Eurozone Inflation Fell to 14-Month Low in February
Inflation in the Eurozone fell to its lowest level in more than a year in February, but core inflation remained steady ahead of next week’s European Central Bank’s meeting. Official figures from the EU’s statistics agency Eurostat showed the headline inflation rate fell from 1.3% yoy to 1.2% yoy in February, its weakest level since December 2016. However, core inflation, which excludes volatile food, energy, alcohol and tobacco prices, remained steady at 1%. Energy prices increased by 2.1% year-on-year, just short of January's 2.2% rate, but unprocessed food prices fell 0.9%, compared with a 1.1% growth in January.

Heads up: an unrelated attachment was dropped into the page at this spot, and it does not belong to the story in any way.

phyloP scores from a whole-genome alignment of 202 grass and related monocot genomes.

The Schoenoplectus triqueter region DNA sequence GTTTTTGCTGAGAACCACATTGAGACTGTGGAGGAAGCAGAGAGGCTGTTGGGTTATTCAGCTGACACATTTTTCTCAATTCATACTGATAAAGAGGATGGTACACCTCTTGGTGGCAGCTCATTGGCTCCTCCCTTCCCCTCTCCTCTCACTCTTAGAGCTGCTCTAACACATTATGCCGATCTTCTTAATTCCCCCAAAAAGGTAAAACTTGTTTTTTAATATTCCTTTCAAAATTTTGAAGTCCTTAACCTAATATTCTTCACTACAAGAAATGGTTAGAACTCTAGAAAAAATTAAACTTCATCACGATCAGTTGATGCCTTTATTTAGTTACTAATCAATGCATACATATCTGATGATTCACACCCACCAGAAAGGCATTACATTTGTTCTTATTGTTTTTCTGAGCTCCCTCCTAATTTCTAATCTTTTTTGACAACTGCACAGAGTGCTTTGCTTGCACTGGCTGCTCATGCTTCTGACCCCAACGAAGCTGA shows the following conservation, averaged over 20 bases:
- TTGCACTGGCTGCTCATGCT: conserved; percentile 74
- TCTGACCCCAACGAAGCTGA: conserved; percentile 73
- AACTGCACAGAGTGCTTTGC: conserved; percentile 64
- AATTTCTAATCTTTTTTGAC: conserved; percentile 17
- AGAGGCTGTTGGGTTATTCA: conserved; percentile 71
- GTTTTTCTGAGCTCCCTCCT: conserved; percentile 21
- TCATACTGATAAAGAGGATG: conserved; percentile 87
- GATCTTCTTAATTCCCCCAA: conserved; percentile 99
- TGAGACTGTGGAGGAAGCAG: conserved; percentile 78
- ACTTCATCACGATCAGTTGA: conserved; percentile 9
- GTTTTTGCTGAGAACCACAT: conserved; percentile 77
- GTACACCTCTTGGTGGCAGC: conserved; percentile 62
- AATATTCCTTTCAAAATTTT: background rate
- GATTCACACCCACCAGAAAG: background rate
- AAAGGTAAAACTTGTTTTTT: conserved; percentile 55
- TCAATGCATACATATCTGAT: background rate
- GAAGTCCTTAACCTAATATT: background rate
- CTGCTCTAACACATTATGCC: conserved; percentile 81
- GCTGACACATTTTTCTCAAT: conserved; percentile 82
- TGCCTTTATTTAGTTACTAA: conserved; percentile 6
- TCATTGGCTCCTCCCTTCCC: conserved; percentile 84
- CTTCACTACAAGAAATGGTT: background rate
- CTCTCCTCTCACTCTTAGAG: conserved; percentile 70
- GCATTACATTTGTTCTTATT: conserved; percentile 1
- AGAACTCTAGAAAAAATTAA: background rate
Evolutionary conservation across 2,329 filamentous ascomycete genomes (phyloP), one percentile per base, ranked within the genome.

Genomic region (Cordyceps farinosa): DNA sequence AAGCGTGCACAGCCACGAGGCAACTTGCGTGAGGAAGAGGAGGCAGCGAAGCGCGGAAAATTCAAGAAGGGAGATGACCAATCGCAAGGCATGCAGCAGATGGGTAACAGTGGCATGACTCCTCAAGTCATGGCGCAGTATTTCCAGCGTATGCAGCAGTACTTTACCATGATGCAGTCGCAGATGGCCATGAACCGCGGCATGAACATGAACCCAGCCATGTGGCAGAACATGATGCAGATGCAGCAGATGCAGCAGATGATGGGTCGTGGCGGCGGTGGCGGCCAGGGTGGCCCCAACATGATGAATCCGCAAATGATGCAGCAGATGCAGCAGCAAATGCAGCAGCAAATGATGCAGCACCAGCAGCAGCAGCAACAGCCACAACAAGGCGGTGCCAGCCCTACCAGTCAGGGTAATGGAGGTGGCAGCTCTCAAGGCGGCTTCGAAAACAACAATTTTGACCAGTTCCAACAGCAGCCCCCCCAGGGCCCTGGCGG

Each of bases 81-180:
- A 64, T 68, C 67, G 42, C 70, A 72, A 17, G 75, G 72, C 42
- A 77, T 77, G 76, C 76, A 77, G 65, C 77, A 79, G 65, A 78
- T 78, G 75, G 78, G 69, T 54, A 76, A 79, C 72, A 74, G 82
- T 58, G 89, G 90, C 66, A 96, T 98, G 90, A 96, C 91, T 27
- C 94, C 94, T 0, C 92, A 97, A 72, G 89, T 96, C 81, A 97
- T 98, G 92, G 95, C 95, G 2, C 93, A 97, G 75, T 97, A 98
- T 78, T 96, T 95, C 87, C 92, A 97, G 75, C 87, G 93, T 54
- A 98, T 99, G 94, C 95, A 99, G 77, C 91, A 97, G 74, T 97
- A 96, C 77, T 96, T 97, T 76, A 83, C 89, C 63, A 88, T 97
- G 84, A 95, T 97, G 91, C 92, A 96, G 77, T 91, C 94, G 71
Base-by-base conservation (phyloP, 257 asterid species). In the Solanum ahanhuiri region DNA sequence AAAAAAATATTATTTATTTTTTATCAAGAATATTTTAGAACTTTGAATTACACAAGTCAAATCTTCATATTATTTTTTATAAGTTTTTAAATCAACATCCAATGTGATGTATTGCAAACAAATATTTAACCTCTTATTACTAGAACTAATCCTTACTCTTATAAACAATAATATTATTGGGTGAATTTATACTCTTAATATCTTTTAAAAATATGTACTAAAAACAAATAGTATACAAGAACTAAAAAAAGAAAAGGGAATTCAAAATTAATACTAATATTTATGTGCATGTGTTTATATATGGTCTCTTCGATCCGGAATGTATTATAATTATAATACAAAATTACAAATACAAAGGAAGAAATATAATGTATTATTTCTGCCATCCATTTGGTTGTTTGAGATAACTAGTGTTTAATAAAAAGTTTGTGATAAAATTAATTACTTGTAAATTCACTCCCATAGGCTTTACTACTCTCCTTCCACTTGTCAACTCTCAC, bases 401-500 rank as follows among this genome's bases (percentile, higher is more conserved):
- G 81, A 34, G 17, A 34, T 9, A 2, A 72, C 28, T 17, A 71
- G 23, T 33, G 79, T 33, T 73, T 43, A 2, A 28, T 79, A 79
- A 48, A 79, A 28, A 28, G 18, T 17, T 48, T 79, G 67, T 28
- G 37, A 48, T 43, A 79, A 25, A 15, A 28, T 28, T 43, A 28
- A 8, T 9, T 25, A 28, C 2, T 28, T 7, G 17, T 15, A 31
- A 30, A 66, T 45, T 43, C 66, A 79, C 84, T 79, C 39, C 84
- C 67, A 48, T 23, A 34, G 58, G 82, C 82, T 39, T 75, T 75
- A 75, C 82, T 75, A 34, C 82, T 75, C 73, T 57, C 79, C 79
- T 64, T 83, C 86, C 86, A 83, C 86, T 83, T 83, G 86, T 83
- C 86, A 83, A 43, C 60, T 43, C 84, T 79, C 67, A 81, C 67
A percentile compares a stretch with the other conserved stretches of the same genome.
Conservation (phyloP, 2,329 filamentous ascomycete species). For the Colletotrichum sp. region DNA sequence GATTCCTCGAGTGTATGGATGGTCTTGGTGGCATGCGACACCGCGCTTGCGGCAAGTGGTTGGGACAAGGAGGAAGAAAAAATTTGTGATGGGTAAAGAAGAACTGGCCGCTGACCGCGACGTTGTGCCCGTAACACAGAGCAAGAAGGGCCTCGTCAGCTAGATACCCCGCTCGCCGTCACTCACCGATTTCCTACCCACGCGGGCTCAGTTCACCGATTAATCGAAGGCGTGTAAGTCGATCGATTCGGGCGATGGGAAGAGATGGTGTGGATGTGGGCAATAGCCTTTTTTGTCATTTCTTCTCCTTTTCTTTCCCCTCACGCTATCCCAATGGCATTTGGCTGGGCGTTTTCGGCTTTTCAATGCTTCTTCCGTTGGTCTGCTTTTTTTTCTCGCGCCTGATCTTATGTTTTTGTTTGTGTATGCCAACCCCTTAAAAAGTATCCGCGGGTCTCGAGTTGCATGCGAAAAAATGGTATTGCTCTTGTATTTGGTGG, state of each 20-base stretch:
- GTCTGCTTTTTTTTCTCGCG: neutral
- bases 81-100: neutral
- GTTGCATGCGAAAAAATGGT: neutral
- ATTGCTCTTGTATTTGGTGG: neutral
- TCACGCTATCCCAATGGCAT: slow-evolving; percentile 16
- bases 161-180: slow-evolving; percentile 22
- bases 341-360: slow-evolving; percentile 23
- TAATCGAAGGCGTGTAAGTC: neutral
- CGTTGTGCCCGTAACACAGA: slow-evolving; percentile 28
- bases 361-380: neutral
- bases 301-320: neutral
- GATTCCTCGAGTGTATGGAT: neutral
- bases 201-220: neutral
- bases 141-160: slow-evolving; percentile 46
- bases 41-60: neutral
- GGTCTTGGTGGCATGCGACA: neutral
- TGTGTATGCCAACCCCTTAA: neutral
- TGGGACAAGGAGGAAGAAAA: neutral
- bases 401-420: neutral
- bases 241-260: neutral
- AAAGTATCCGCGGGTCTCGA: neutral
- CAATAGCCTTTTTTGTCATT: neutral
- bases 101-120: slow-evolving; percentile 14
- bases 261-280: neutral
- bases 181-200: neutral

Hoping to raise inflation back to the 2% target, the ECB has bought over 2 trillion euros ($2.45 trillion) worth of bonds in the past three years to induce investment and consumption. ECB policymakers will next meet on March 8, and will present revised quarterly projections for growth and inflation, which observers think could be key to the central bank’s decision over when to signal a final end to quantitative easing. Markets do not expect big changes in the Bank’s monetary policy. The euro's strength is also awaited to be a factor in the ECB's decision. The currency has eased back from its recent highs against the dollar and volatility is also down.
Speaking to European lawmakers earlier this week, ECB President Mario Draghi said the factors holding back inflation were temporary and merely slowed down the growth in prices, a message that appeared to support expectation for a decision later this year on reducing stimulus.